Standard Chartered bank is arranging up to four sukuks in the Gulf region, said a senior official.
Afaq Khan, CEO of Standard Chartered's Islamic banking unit, said the bank is involved in 3-4 corporate and sovereign sukuks likely to be issued this year.
Khan was speaking on the sidelines of a forum organised by Institute of Chartered Accountants of India (ICAI) in Dubai on Wednesday night.
“There are 3-4 sukuk deals in the pipeline that Standard Chartered is working in the region. These are UAE dirham, US dollar and Malaysian
ringgit denominated sukuks to be issued by corporates and sovereigns,” Khan said.
He, however, refused to disclose the value of sukuks saying they’re mostly at least benchmark sized.
Standard Chartered has recently been involved in sukuk issuances of DIFC Investments ($1 billion), Sharjah Islamic Bank ($300 million), JAFZA ($650 million) and MAF ($500 million).
Successful raising of funds through this Islamic window by Dubai Inc. and other UAE firms shows the confidence is returning towards the local entities. “The recent successful issuances by local corporates show the growing confidence in Dubai Inc,” Khan added.
Asia-focused Standard Chartered said earlier this week that it would begin offering Islamic financial products to its private-banking clients to boost its share of a fast-growing market.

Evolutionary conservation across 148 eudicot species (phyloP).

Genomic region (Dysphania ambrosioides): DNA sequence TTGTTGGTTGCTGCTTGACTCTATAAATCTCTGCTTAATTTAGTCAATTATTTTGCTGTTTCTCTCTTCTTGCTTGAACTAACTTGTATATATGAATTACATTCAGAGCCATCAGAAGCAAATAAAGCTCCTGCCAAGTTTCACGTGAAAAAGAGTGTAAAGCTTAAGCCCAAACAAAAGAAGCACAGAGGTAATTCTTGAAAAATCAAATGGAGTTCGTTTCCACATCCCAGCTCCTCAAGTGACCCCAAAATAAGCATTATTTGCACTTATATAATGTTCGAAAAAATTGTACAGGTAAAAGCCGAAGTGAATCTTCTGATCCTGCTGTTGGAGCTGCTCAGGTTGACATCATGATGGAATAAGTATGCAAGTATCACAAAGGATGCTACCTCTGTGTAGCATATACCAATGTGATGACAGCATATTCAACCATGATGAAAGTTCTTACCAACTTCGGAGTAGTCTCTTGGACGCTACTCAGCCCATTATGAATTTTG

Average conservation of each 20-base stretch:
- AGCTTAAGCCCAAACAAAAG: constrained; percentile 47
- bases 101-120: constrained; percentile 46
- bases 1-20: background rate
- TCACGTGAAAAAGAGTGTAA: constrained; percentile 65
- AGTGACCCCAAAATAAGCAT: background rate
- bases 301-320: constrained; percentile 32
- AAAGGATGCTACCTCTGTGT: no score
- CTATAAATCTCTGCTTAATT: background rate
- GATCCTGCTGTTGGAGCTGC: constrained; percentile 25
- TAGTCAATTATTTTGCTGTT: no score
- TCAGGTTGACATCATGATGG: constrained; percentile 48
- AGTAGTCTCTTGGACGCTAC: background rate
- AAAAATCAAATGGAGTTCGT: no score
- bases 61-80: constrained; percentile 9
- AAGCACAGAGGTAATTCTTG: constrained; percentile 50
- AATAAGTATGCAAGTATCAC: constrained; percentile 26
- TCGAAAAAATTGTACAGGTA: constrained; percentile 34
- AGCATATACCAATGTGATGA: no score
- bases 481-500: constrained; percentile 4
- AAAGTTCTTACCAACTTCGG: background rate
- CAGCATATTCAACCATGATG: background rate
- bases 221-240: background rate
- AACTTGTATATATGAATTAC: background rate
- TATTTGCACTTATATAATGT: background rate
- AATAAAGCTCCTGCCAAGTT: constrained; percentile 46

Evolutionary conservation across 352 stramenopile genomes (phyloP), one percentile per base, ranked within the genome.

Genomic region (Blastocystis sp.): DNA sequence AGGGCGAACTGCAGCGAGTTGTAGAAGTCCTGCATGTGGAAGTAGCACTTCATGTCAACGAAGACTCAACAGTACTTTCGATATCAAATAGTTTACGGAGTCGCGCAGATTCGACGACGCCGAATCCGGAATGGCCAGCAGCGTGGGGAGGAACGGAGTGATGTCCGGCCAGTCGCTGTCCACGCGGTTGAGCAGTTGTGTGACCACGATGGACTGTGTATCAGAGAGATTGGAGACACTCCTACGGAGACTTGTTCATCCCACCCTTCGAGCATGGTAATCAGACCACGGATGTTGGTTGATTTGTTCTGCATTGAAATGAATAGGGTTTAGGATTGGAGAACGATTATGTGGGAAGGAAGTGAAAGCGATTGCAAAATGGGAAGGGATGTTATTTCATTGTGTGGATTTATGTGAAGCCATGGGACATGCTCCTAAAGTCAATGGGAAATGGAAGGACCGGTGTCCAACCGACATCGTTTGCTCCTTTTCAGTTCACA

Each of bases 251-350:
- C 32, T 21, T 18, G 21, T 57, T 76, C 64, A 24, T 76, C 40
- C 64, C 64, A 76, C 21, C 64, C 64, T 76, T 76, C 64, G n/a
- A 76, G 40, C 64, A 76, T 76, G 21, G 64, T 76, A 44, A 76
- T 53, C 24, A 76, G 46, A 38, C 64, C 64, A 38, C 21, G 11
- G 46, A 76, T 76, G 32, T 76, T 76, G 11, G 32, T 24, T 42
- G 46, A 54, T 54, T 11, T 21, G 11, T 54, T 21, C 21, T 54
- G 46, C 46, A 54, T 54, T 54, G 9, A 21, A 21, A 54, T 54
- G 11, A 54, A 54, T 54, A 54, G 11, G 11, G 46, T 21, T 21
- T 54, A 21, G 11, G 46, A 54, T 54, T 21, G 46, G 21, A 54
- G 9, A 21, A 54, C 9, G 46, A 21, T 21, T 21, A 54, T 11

Khan said Islamic banking is growing pretty fast as clients are increasingly shifting away from conventional to Islamic banking.
Standard Chartered Islamic unit’s head sees no impact of European crisis spilling over to the region’s Shariah-compliant institutions as they’ve little or no exposure.
Dubai-based lender Emirates NBD CEO Rick Pudner also recently said at a forum in Dubai that the UAE lenders are unlikely to take a hit from the European crisis as they’ve no exposure.
Addressing the ICAI seminar on Wednesday, Nimish Makvana, Secretary of Dubai Chapter of ICAI, said the Islamic banking industry is considered to be one of the fastest growing sectors in the financial industry. Due to the increasing demand for Shariah-compliant investments worldwide by both Muslims and non-Muslims, the industry has grown by an estimated 20 per cent annually in the last five years to reach $1.3 trillion in total assets in 2011 and is projected to hit $1.14 trillion in 2012.
“One of the key aspects of Islamic banking is its profit and sharing scheme where the banks go into partnership with entrepreneurs, and in doing so, shares their risk, prompting banks to make serious considerations before providing funds to the investor.
“The other is the cost plus scheme known where banks purchase assets desired by customers and sell it to them via installments at an agreed sum, thus adhering to Sharia principles banning the provision of interest,” Makvana said.